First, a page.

A project aimed at empowering rural communities to change behaviours and increase demand for health services has started in northern Ghana.
The project, dubbed: “Community Engagement for Health and Wellbeing” under the United States Agency for International Development (USAID) Accelerating Social and Behaviour Change initiative, seeks to engage communities to understand and appreciate their right for quality health services.
The five-year project would be implemented by the Ghana Health Service in collaboration with the Northern Sector Action on Awareness Centre (NORSAAC).
It would benefit 17 districts in four regions and Community Health Planning and Services (CHPS) zones.
The beneficiary areas include; Yendi, Mion, Karaga, Gushegu, Nanton and Sagnarigu in the Northern Region, East Mamprusi and Mamprugu-Moagduri in the North East Region, Bawku Municipal, Bawku West, Garu and Tempane in the Upper East Region, and Daffiama-Bussie-Issa, Nadowli-Kaleo, Sissala East, Sissala West and Wa East in the Upper West Region.
Ms Hafsatu Sey Sumani, the Head of Programmes Policy and Campaigns, NORSAAC, in an interview with Ghana News Agency on the sidelines of a stakeholder engagement in Bolgatanga, said the main aim of the project was to generate demand for and increase uptake of services while promoting measurable behaviour change across the beneficiary districts.
She said the initiative, modeled on the CHPS concept, aimed at empowering communities and frontline health workers to design and implement tailored Community Health Action Plans to reduce the burden of diseases in their communities and improve upon the quality of life in the rural areas.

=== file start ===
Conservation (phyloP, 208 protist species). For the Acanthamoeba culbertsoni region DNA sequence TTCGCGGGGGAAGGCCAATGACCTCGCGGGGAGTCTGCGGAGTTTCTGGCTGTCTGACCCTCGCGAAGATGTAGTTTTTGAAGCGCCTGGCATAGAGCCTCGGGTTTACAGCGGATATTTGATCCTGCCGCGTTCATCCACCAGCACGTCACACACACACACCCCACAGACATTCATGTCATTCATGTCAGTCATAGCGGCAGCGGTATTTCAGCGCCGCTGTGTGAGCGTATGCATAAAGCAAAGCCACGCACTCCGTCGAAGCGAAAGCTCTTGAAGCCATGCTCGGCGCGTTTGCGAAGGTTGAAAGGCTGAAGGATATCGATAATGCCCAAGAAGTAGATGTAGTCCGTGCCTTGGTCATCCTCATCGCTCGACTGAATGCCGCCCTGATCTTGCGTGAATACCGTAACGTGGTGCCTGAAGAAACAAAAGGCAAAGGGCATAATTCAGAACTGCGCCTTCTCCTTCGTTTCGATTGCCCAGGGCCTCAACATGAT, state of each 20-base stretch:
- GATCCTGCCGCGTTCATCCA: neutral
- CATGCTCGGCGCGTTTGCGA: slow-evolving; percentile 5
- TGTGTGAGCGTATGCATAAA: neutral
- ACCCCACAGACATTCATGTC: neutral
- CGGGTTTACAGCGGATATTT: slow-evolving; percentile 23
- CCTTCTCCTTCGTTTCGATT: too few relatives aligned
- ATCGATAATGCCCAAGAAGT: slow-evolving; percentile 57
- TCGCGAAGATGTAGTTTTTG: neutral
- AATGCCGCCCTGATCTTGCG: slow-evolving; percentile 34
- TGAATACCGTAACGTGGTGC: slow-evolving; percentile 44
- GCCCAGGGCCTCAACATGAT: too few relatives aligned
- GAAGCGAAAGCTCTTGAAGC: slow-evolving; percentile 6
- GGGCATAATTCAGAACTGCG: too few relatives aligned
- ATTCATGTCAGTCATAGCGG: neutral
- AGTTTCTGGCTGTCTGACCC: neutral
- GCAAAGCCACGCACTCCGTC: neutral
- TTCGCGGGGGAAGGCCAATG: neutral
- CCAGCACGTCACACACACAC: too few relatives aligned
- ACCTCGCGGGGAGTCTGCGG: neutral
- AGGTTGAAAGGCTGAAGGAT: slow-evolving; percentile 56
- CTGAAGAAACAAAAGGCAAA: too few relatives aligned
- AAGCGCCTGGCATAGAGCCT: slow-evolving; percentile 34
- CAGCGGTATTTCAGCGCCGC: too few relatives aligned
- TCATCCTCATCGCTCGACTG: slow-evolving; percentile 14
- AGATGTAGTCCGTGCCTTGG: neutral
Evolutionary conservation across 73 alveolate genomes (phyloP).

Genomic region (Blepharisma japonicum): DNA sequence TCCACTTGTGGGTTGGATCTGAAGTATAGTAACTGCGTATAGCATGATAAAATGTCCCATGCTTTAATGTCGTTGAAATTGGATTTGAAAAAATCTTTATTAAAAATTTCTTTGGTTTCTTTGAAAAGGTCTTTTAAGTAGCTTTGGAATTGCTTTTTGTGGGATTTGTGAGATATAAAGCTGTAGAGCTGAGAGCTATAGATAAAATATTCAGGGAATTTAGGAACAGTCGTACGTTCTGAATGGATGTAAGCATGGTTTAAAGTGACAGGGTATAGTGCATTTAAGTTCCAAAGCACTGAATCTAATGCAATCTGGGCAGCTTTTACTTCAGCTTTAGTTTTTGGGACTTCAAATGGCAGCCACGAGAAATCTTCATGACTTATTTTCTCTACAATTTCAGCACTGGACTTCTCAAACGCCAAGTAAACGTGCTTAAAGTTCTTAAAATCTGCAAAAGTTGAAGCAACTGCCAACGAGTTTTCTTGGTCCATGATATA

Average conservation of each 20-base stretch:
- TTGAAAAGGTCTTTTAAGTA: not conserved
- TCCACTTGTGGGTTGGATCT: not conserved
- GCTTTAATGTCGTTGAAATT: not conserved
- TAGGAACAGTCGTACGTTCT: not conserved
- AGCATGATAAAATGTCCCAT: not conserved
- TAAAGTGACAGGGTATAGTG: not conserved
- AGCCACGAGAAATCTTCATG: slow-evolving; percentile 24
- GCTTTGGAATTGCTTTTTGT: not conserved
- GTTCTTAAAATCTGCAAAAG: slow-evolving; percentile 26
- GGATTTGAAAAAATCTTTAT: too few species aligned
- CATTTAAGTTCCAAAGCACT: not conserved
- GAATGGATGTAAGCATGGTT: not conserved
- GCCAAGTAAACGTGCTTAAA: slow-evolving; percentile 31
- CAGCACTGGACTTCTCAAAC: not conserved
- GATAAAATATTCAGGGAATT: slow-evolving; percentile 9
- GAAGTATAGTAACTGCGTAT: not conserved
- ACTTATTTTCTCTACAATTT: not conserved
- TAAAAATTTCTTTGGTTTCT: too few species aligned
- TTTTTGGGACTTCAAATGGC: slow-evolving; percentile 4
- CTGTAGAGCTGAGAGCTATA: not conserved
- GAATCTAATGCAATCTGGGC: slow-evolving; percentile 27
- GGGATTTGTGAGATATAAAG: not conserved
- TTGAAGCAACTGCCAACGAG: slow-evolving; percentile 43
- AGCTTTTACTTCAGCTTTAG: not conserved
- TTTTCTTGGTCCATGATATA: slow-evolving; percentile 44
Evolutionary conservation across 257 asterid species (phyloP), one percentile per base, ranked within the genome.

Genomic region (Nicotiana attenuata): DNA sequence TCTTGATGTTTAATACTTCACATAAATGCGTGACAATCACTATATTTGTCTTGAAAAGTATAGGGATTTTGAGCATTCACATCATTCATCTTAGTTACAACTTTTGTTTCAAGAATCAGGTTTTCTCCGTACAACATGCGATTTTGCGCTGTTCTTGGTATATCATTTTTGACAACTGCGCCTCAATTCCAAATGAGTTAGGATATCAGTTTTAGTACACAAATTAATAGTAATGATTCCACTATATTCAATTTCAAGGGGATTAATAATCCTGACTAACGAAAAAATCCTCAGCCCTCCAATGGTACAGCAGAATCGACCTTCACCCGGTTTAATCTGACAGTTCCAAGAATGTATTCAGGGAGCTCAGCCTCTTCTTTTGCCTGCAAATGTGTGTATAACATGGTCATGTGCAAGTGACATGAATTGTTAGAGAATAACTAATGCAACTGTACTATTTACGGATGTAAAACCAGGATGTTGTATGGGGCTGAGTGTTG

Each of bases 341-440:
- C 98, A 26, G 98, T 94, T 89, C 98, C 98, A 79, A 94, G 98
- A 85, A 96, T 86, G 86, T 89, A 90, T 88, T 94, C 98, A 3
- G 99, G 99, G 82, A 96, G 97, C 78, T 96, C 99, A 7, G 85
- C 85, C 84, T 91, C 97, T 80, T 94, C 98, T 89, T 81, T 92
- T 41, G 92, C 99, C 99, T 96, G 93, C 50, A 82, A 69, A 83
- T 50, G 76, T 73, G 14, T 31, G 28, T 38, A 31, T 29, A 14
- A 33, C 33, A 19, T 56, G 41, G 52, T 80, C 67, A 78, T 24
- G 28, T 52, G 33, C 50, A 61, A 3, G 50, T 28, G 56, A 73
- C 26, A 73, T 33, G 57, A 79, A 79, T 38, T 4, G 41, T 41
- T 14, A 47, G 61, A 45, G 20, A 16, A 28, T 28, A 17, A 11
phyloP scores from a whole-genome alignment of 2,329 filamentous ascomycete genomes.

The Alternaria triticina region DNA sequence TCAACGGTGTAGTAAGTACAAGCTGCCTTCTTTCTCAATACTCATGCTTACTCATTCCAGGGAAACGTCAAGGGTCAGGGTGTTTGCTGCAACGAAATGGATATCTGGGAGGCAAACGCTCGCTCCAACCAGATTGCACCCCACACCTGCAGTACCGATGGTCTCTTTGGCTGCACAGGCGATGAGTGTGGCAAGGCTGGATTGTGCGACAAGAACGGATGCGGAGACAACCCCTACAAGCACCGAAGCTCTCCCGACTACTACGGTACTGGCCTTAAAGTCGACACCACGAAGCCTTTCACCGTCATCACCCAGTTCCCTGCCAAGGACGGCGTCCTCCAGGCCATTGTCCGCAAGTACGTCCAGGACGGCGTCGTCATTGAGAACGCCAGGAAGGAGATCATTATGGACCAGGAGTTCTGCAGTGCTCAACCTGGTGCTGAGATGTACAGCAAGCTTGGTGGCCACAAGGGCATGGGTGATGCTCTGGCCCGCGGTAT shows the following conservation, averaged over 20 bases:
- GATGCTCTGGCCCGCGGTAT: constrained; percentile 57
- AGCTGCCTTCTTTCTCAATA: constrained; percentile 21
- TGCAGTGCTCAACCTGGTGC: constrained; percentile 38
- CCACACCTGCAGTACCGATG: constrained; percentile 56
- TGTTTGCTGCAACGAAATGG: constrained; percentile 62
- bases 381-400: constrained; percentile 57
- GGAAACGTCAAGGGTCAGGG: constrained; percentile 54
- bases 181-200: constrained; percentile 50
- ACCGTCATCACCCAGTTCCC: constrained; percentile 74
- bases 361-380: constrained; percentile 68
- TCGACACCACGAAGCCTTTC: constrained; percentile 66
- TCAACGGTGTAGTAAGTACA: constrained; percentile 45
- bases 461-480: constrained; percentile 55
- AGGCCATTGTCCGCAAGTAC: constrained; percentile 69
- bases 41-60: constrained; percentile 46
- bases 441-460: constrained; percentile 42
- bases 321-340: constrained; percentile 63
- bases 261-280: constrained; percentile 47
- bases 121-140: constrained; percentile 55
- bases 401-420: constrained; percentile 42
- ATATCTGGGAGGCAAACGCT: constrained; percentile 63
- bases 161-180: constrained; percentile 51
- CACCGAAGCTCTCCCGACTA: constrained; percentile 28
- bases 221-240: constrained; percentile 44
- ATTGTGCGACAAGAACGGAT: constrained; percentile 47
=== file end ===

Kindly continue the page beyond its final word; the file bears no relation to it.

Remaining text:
It focuses on addressing the patronage gaps in malaria, Water, Sanitation and Hygiene (WASH), nutrition, family planning, sexual and reproductive health, maternal and child health and other emerging infectious disease like COVID-19.
Data from the Ghana Health Service had shown low patronage of health services, particularly in the rural areas, with such attitudes affecting, Ms Sumani said, and that needed to be changed.
The project would employ community durbars and groupings such as the Village Savings and Loans Associations, to strengthen action and increase communities’ control over their health and promote measurable behaviour change.
“At the end of the implementation, we should see an increase of about 12 per cent demand for all the health service indicators and we are hoping that they get services around that,” she said.
Mr James Adjei, the Upper East Regional Health Promotion Officer, Ghana Health Service, said behaviour change was key to strengthening and improving upon the health systems in the country, especially those in the hard-to-reach communities.
He, therefore, called on all stakeholders, especially those in the health sector, to support the project to change the behaviour of the citizenry towards health issues.
Mr Hardi Tijana, the Executive Director, Regional Advisory Information and Network Systems (RAINS), a local implementing Non-Governmental Organisation of the project in the Upper East Region, noted that all efforts and collaboration would be advanced to build people’s capacities on the available health services and how they could access them to stay healthy.